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Shahrzad, a historical series directed by Hassan Fathi, reveals how the 1953 Coup is still the site of competing historiographical narratives.
Ahmad Muxtar’s Red Frame not only documents Baku’s rapid urban transformation, but also explores the ways our perceptions of urban space are framed by social, political, and economic forces.
With more and more tourists visiting Iran every day, Ajam and See You In Iran have teamed up to bring you a travel series to Iran’s diverse cities. This first installation focuses on the vibrant urban life of Tehran, Iran’s largest city and capital.
Turkey’s Game of Thrones mania is due to one college student. He goes by the Twitter handle of @esekherif_.
In another installment of the Emerging Scholarship series, Narges Bajoghli talks about Paramilitary Media during and after the Iran-Iraq War. Bajoghli explains the rise of war veteran filmmakers who have produced alternative narratives about the eight-year conflict in order to better communicate the “truth of war” to a younger generation of Iranians.
These types of documentary ventures, both filmic and photographic, identify a racialized community as their subject, visibly recognizable by their visual characteristics. Despite this clear reliance on race, there is rarely much attention given to the issue of race itself. Instead, most tend to emphasize successful assimilation predicated on nationalist sentiments and champion the diversity of these communities. By ignoring race and its relationship to photography, we overlook crucial elements that have structured similar stories in the past.
Set amid the financial collapse of 2009, Bailout follows the story of Shalah or “Shay,” an Iranian-American woman living in Philadelphia, who struggles to hide her own entrapment in the most American of traditions — credit card debt — from her family members who all harbor their own untold secrets.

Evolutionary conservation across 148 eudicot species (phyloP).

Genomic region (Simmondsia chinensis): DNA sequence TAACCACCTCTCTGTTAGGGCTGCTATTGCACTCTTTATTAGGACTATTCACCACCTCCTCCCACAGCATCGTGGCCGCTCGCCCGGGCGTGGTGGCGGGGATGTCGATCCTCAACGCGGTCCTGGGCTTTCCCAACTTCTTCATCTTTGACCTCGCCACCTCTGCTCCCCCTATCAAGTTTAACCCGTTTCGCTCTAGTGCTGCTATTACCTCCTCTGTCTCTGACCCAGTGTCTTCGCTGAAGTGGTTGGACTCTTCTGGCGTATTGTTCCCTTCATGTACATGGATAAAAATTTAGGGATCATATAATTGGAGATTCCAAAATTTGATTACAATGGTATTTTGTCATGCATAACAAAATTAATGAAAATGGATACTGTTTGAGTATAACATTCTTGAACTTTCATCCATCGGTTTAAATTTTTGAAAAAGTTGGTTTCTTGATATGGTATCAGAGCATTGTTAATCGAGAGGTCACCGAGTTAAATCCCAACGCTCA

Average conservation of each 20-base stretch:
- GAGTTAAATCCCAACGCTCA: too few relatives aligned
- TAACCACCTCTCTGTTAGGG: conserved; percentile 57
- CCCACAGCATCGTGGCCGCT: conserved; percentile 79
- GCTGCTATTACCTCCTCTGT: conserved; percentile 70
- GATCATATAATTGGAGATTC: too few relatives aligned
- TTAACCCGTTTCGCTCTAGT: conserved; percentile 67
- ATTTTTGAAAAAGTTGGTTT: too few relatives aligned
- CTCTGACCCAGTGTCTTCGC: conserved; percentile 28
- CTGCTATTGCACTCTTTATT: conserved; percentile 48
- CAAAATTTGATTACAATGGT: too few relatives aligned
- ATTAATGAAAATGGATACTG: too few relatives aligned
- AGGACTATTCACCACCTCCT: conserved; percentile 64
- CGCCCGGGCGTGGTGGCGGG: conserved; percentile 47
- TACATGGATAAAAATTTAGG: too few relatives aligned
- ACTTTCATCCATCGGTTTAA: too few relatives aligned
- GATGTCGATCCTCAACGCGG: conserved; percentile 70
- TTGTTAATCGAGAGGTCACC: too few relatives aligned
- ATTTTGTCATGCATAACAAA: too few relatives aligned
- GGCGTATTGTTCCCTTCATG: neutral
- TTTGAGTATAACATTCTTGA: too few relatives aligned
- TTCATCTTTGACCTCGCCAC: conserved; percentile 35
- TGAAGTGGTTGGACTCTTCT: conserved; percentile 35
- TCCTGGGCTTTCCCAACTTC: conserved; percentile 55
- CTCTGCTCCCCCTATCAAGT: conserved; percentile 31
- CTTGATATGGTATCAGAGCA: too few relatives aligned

گروه رسانهی عجم از سال 1392 تاکنون مجموعه مقالههایی دربارهی هنرهای تجسمی ایرانیان داخل و خارج کشور نوشته و نمایشگاههای هنری نیویورک، هنرمندان خیابانی تهران و برنامهی زیباسازی شهرداری مشهد…
The work of Tehran-based street artist Ghalamdar exemplifies a new direction in Iranian street art. While the majority of artists operating in Iran are heavily influenced by motifs and techniques popularized outside of Iran, Ghalamdar is inspired by endemic calligraphic styles and miniature paintings that have been the primary targets for 20th century modernist art. In several conversations with AjamMC, the artist discussed how Iranian visual and literary culture influenced his work and how dominant trends in Iranian street art have solidified.
The post-Soviet art of Central Asia and the Caucasus comes out of a Soviet-era conversation of artistic styles that looks not just to Moscow but also to Mecca. An understanding of the high and low registers of this Soviet cultural heritage allows the humor and self-confidence of the work to be appreciated — aesthetically as well as financially — by audiences.